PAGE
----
Not all supplements are created equal. For this reason, it’s essential to consider purchasing high-quality supplements from trusted sources. If you simply want peace of mind that your supplements are manufactured according to strict quality standards, third-party certifications can help guide you and your integrative healthcare practitioner in the decision-making process. Learn more about third-party certifications and some of the most common certifications you may encounter when shopping for supplements.
What are third-party certifications?
Third-party certifications are independent programs offering inspections and testing of manufacturing sites, raw materials, and finished products of various consumer goods, such as food, beverages, and dietary supplements. A manufacturer may choose to utilize a third-party certifier’s services to provide unbiased verification of their product’s quality.
Third-party certified products typically display seals for each acquired certification directly on the product’s label to help consumers make informed decisions. Manufacturers may also provide information on their website regarding any certifications they have acquired. (4)
Third-party certifications quality standards
Many third-party certifiers evaluate supplement quality based on multiple factors, such as identity, strength, and purity. (15)
Many third-party certifiers conduct routine site inspections and test finished products to ensure the supplements contain each ingredient included on the supplement facts label. Why is this important? Consumers depend on products being accurately labeled. Accurate labeling is essential for consumers who have allergies to certain ingredients or for those taking other supplements or medications that may interact with unlisted ingredients. (13) Certain populations, such as competitive athletes, also rely on accurately labeled products, considering that banned performance-enhancing ingredients may be found in some low-quality dietary supplements. (3)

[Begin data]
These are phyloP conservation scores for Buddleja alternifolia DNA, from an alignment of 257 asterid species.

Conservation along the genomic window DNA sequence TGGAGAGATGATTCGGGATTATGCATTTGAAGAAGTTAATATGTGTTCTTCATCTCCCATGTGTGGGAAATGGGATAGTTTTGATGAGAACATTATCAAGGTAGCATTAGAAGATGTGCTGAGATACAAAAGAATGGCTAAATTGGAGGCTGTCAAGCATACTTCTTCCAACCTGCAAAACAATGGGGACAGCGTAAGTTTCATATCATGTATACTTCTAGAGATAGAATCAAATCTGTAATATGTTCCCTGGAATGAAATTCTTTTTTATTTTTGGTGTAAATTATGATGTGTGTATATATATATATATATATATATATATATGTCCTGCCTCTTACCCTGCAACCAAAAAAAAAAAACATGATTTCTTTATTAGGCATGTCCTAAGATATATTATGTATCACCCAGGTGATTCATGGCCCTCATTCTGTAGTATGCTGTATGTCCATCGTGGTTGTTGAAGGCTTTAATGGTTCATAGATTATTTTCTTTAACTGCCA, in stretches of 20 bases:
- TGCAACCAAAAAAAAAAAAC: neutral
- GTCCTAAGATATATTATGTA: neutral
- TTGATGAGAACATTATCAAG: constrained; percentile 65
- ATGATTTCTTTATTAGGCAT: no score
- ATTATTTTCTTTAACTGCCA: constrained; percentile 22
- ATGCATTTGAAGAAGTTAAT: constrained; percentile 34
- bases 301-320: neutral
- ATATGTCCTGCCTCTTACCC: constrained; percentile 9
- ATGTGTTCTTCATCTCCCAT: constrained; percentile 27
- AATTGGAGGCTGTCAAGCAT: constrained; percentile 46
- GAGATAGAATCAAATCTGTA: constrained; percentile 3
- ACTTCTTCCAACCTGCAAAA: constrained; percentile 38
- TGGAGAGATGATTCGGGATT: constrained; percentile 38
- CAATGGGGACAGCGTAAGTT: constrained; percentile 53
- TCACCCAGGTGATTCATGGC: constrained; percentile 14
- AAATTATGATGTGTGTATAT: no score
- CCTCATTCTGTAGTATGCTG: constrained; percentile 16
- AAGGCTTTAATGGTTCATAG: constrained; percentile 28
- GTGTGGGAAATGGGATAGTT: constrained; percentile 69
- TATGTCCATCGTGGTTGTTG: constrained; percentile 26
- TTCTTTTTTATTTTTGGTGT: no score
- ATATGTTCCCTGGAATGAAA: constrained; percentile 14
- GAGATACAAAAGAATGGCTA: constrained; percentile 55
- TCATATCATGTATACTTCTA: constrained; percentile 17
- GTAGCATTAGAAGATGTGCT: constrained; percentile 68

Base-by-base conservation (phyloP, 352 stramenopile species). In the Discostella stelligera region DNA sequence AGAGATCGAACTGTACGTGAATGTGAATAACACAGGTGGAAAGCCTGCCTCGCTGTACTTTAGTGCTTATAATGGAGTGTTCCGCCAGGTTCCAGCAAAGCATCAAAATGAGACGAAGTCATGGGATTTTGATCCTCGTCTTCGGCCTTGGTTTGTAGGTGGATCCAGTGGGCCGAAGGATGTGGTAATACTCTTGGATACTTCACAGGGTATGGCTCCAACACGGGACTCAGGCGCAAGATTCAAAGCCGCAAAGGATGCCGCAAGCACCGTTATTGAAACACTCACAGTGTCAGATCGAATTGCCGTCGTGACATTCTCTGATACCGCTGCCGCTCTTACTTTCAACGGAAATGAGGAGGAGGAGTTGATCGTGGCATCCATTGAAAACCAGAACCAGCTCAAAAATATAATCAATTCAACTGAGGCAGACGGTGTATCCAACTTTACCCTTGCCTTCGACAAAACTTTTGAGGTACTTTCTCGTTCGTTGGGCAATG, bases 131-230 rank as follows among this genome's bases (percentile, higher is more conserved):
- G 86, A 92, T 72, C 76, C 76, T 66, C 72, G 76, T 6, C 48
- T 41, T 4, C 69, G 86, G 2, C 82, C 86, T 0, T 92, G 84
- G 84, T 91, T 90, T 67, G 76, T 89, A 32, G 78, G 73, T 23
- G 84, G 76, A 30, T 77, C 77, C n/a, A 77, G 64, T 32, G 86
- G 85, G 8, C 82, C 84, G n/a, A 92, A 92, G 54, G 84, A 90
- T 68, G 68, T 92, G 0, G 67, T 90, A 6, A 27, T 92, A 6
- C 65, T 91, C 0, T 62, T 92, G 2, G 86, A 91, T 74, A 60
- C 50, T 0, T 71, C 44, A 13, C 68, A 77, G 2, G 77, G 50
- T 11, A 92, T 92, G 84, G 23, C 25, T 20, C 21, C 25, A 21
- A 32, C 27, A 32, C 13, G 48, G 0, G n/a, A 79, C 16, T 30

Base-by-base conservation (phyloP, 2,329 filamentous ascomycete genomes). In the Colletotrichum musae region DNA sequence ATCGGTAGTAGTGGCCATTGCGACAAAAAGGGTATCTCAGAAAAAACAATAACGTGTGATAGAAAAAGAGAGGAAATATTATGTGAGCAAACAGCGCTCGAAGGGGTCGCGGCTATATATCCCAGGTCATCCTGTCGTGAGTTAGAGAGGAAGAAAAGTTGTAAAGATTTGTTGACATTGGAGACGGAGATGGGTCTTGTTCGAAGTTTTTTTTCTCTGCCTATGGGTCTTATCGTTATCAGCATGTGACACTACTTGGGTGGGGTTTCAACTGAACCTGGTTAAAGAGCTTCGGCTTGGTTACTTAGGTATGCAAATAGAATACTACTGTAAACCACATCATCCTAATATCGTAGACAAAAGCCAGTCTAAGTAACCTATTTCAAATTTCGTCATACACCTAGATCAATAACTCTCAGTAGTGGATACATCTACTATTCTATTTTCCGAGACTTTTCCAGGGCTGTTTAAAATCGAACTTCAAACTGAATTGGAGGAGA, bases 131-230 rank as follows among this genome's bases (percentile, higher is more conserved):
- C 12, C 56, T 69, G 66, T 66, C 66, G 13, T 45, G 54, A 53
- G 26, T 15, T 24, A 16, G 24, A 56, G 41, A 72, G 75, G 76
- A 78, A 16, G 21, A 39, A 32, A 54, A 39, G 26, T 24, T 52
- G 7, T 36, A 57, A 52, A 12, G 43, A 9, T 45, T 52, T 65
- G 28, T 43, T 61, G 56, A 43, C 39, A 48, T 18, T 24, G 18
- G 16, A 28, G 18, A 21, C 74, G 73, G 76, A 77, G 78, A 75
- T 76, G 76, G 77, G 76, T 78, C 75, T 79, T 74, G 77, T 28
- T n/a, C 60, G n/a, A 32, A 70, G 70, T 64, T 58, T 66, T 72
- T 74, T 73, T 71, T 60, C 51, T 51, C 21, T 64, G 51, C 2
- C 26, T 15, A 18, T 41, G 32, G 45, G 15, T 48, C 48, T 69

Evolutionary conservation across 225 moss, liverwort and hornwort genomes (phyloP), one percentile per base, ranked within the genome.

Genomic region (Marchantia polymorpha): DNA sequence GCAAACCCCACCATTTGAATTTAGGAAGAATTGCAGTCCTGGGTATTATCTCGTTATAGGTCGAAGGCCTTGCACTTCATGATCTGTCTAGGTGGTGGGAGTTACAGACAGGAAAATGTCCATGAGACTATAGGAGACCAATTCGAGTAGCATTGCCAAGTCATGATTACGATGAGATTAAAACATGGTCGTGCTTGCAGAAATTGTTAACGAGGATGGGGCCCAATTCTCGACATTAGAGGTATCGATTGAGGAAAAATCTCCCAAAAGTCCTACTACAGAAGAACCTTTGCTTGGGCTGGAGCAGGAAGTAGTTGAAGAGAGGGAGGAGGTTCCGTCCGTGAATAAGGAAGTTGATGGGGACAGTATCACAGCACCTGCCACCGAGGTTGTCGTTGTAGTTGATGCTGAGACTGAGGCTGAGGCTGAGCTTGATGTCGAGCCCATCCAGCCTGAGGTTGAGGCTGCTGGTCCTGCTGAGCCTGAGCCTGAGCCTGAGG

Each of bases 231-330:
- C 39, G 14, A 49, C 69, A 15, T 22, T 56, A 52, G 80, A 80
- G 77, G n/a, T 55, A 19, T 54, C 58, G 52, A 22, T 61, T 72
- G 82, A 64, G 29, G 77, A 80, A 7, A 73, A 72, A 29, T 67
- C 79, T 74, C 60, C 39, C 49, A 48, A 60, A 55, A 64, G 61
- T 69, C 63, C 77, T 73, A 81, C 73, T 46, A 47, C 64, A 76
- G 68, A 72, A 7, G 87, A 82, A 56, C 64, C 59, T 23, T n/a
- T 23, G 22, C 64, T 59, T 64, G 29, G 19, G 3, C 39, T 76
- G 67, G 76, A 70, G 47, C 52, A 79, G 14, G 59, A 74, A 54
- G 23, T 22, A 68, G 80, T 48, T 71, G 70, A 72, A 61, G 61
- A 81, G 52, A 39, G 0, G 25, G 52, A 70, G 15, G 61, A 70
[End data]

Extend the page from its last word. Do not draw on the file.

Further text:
Manufacturers are required to include information on the supplement facts label indicating the amount per serving of any active ingredients. Some third-party certifiers test finished products or batches to ensure that the strength, concentration, weight, and/or measure is accurately listed on the label. Having precise information is necessary because it influences serving sizes and dosages for supplements. Furthermore, inaccurate labeling may affect a product’s expected efficacy. (14)
Third-party testing can determine whether a product is free of contaminants, such as heavy metals, bacteria, or pesticides. (4) Poor quality control can increase the risk of contamination. (6) To prevent the unnecessary introduction of these potentially harmful contaminants into their products, manufacturers may utilize third-party certifiers to perform routine inspections and evaluations of their various manufacturing practices. These inspections can ensure that manufacturers are maintaining safe and sanitary operations. (17)
Common third-party certifications
Outlined below are some of the most common third-party certifications utilized by supplement manufacturers in North America.